Even as a child, one of the most gifted, imaginative, and inventive characters, Leonardo was a man before his time. Ever wonder why the Mona Lisa is the most famous smile of all times? Isaacson has once again, taken one of history’s most famous persons, painted the most riveting picture of Leonardo in full-color, and written an engrossing true tale that you will not be able to stop reading.
The #1 New York Times Bestseller
“A powerful story of an exhilarating mind and life...a study in creativity: how to define it, how to achieve it.”—The New Yorker
“Vigorous, insightful.”—The Washington Post
“A masterpiece.”—San Francisco Chronicle
“Luminous.”—The Daily Beast
He was history’s most creative genius. What secrets can he teach us?
The author of the acclaimed bestsellers Steve Jobs, Einstein, and Benjamin Franklin brings Leonardo da Vinci to life in this exciting new biography.
Based on thousands of pages from Leonardo’s astonishing notebooks and new discoveries about his life and work, Walter Isaacson weaves a narrative that connects his art to his science. He shows how Leonardo’s genius was based on skills we can improve in ourselves, such as passionate curiosity, careful observation, and an imagination so playful that it flirted with fantasy.
He produced the two most famous paintings in history, The Last Supper and the Mona Lisa. But in his own mind, he was just as much a man of science and technology. With a passion that sometimes became obsessive, he pursued innovative studies of anatomy, fossils, birds, the heart, flying machines, botany, geology, and weaponry. His ability to stand at the crossroads of the humanities and the sciences, made iconic by his drawing of Vitruvian Man, made him history’s most creative genius.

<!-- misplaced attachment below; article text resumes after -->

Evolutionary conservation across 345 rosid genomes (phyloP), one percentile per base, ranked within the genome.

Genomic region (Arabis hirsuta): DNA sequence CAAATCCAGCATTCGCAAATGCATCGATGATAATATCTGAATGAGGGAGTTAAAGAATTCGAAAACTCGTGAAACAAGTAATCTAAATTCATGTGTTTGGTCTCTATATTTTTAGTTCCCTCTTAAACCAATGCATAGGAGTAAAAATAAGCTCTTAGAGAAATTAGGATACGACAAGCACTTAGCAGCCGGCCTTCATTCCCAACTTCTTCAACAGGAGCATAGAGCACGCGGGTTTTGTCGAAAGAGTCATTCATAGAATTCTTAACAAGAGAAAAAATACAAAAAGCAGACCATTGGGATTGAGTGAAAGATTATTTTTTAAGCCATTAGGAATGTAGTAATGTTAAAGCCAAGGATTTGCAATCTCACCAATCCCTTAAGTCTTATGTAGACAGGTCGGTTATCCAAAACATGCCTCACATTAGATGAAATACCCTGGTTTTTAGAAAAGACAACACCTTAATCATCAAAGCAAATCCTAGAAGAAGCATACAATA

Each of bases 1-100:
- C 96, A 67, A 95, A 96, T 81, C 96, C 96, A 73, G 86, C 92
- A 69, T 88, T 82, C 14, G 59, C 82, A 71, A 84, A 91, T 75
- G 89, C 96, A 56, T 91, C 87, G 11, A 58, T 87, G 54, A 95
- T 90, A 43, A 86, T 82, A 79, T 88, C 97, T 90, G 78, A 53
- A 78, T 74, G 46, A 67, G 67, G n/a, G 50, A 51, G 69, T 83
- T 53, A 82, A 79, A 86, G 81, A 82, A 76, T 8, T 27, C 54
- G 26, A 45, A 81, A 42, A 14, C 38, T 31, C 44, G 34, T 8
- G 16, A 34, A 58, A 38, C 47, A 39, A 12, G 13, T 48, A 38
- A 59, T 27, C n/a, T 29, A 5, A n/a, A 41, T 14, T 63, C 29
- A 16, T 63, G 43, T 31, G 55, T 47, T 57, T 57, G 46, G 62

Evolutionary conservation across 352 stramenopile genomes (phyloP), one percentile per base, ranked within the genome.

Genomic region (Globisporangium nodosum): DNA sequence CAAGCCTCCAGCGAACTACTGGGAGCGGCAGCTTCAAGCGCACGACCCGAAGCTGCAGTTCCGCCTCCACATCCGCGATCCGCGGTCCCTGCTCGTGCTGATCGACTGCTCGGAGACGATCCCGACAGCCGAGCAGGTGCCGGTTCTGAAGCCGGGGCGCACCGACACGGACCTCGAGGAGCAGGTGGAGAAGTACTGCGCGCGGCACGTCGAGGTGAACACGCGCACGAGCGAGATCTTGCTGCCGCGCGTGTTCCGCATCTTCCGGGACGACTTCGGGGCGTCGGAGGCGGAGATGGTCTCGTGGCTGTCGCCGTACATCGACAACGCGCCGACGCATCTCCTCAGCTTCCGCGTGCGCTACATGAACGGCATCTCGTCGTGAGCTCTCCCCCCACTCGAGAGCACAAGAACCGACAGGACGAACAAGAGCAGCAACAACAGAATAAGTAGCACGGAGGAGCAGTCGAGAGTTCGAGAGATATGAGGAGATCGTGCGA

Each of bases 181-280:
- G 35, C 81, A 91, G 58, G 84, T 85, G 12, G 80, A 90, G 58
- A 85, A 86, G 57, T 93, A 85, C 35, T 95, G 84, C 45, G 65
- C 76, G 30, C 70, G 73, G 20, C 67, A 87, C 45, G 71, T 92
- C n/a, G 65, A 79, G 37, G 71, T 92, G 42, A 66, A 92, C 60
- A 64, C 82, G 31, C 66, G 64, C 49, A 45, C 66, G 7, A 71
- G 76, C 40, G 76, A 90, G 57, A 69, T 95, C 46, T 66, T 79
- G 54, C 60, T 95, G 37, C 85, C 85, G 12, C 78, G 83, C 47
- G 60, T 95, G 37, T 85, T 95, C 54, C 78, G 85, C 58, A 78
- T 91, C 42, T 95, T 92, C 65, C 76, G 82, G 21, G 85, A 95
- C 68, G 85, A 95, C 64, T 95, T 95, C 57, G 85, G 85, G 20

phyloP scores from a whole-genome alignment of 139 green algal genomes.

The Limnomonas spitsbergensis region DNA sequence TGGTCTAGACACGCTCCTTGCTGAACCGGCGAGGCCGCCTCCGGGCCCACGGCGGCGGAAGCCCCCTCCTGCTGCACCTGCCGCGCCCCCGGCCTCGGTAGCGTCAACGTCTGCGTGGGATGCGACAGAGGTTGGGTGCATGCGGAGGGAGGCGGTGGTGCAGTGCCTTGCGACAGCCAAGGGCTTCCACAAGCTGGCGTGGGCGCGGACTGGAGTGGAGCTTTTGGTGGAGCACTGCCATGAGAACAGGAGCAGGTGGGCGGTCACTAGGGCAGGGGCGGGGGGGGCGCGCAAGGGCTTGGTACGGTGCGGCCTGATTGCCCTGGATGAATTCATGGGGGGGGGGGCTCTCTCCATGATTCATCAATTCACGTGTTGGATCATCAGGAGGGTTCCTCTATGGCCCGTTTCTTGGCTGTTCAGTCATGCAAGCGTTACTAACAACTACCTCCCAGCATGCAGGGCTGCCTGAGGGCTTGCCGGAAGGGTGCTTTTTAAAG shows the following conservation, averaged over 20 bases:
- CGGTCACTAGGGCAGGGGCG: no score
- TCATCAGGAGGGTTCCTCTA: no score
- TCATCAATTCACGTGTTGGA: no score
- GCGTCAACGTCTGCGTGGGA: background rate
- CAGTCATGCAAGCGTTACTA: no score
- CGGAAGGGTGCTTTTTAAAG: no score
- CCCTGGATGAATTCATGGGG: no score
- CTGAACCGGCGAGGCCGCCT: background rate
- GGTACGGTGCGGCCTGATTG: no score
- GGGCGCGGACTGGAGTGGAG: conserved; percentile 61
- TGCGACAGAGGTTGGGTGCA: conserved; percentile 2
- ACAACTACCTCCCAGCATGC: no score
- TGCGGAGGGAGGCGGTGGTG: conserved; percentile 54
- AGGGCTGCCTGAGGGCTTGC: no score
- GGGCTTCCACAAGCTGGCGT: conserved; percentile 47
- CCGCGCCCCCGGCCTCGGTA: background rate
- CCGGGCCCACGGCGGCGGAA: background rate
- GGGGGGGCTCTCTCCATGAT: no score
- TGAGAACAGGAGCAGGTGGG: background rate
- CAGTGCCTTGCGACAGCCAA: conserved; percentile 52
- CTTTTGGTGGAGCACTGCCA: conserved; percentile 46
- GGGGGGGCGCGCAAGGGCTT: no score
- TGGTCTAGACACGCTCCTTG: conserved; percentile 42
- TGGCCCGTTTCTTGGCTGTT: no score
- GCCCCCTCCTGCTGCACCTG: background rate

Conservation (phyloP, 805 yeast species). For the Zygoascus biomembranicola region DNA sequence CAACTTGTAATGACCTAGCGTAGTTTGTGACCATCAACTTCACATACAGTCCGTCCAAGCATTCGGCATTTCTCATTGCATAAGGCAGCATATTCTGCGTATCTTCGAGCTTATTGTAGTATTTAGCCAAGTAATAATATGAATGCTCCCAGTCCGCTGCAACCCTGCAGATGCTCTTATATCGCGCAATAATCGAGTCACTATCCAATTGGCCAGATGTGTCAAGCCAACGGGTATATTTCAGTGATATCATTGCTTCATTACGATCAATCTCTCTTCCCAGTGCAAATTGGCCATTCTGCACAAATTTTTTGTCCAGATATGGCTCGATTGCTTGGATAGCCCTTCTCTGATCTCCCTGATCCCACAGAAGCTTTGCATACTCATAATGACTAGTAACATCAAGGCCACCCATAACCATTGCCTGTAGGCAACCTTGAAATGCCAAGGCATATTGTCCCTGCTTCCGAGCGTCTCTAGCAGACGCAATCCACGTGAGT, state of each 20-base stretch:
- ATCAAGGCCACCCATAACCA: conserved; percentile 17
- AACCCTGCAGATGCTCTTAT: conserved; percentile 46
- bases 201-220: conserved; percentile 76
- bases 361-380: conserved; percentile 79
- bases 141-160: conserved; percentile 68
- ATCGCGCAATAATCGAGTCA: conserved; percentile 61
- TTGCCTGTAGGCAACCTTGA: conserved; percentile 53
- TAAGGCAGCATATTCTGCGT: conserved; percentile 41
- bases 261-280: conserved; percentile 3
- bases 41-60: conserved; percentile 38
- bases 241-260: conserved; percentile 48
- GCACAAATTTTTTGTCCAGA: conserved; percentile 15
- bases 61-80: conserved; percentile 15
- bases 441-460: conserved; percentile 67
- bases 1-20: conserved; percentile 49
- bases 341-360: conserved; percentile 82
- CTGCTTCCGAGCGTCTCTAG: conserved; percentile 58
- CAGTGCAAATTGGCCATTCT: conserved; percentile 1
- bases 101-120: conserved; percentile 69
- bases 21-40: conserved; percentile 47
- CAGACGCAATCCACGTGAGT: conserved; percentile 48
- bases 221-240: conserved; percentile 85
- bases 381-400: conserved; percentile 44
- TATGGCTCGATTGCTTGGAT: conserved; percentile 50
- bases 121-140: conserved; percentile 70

His creativity, like that of other great innovators, came from having wide-ranging passions. He peeled flesh off the faces of cadavers, drew the muscles that move the lips, and then painted history’s most memorable smile. He explored the math of optics, showed how light rays strike the cornea, and produced illusions of changing perspectives in The Last Supper. Isaacson also describes how Leonardo’s lifelong enthusiasm for staging theatrical productions informed his paintings and inventions.
Leonardo’s delight at combining diverse passions remains the ultimate recipe for creativity. So, too, does his ease at being a bit of a misfit: illegitimate, gay, vegetarian, left-handed, easily distracted, and at times heretical. His life should remind us of the importance of instilling, both in ourselves and our children, not just received knowledge but a willingness to question it—to be imaginative and, like talented misfits and rebels in any era, to think different.
About the Author
Walter Isaacson, University Professor of History at Tulane, has been CEO of the Aspen Institute, chairman of CNN, and editor of Time magazine. He is the author of Leonardo da Vinci; The Innovators; Steve Jobs; Einstein: His Life and Universe; Benjamin Franklin: An American Life; and Kissinger: A Biography, and the coauthor of The Wise Men: Six Friends and the World They Made. Facebook: Walter Isaacson, Twitter: @WalterIsaacson
Alfred Molina's films include Spiderman II, Frida, Magnolia, Chocolat, Boogie Nights, The Perez Family, Maverick, Enchanted April, Not Without My Daughter, Raiders of the Lost Ark and Prick Up Your Ears. He has appeared extensively on British and American television, including the TV series Bram & Alice and Ladies' Man. Mr. Molina received a Tony Award nomination, a Drama Desk Award, and an Outer Critics Circle Award for his performance in Art on Broadway. He also performed on Broadway in Molly Sweeney and in Speed the Plow for the National Theatre in London.